A well-known horticultural consultant is coming to Leighton Middle School on Saturday – and the public is invited.
Bedfordshire’s branch of the Association of Gardens Trusts is holding this year’s AGM at the school’s historic Assembly Hall at 2pm.
Sue Minter will be giving an illustrated lecture on Alicia Amherst who wrote ‘A History of Gardening in England’ in 1895, which traces English gardens from monastic times until the 19th century.
Lady Amherst was deeply involved with the movement for horticultural education for women. She travelled very widely, collecting plants at times, including to Southern Africa, Australia and Canada.
Her family were also responsible for recruiting Howard Carter, who discovered Tutankhamun’s tomb in 1922, into archaeology. Carter actually illustrated part of Alicia’s ‘History’.
Lady Amherst was a trustee of the Chelsea Physic Garden from 1899 until 1941.
Recently awarded The Veitch Memorial Medal for her services to horticulture, Sue Minter is a horticultural consultant specialising in economic botany. She has a particular interest in medicinal plant policy issues and in public engagement with science.
Sue Minter was supervisor of the Palm House at the Royal Botanic Gardens Kew, during its restoration in the 1980s, when she designed the replanting.
She wrote her biography of Alicia Amherst using the archive at the Chelsea Physic Garden after working as curator there from 1991–2001.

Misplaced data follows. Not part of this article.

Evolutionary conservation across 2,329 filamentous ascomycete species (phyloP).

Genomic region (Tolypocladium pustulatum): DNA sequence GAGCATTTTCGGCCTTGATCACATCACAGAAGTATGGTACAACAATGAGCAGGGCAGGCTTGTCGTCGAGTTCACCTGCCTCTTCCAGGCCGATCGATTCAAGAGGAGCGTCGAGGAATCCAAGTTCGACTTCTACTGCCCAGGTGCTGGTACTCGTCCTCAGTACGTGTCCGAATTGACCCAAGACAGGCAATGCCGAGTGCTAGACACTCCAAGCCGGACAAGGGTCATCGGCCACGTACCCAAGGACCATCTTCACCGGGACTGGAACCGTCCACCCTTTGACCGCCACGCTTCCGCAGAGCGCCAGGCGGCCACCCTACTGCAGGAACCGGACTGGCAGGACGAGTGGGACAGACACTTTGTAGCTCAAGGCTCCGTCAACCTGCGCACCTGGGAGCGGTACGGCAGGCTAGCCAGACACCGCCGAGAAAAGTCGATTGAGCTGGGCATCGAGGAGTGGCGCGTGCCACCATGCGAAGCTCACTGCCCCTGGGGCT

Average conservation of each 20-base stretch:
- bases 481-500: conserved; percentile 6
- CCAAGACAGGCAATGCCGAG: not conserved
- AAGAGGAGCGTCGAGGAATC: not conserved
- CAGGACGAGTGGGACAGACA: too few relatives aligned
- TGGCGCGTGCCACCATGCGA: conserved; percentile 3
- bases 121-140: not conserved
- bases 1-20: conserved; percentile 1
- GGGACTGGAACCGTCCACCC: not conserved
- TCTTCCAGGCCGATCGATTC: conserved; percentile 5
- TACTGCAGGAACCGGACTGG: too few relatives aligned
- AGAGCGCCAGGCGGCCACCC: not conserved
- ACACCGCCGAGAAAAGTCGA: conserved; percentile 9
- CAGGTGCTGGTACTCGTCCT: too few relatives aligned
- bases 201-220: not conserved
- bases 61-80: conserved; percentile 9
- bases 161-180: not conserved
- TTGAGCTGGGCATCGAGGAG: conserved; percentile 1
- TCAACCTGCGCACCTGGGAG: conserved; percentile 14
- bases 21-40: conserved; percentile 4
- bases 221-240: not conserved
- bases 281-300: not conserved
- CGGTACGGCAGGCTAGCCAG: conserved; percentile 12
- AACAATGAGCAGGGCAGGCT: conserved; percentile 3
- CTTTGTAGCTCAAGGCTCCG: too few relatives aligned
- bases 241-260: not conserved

After leaving the Chelsea Physic Garden, Sue was head of Living Collections at the Eden Project. She has also been chair of the Herb Society and president of the Institute of Horticulture.
Sue other publications include ‘The Greatest Glasshouse’ (on Kew’s Palm House), ‘The Apothecaries Garden’ (which was recently revised and updated for Eden) and ‘The Healing Garden’, a history of the Chelsea Physic Garden which was published for the Millennium.
After the talk there will be a guided walk around the grounds of Leighton Middle School in its historic setting hidden in the heart of the town
There are three listed buildings including a Garden Temple and you can follow the fascinating Tree Trail among both native and exotic species.
For further details and to book in to the Bedfordshire Gardens Trust AGM contact email@example.com. Everyone is welcome, they would just like some idea on numbers.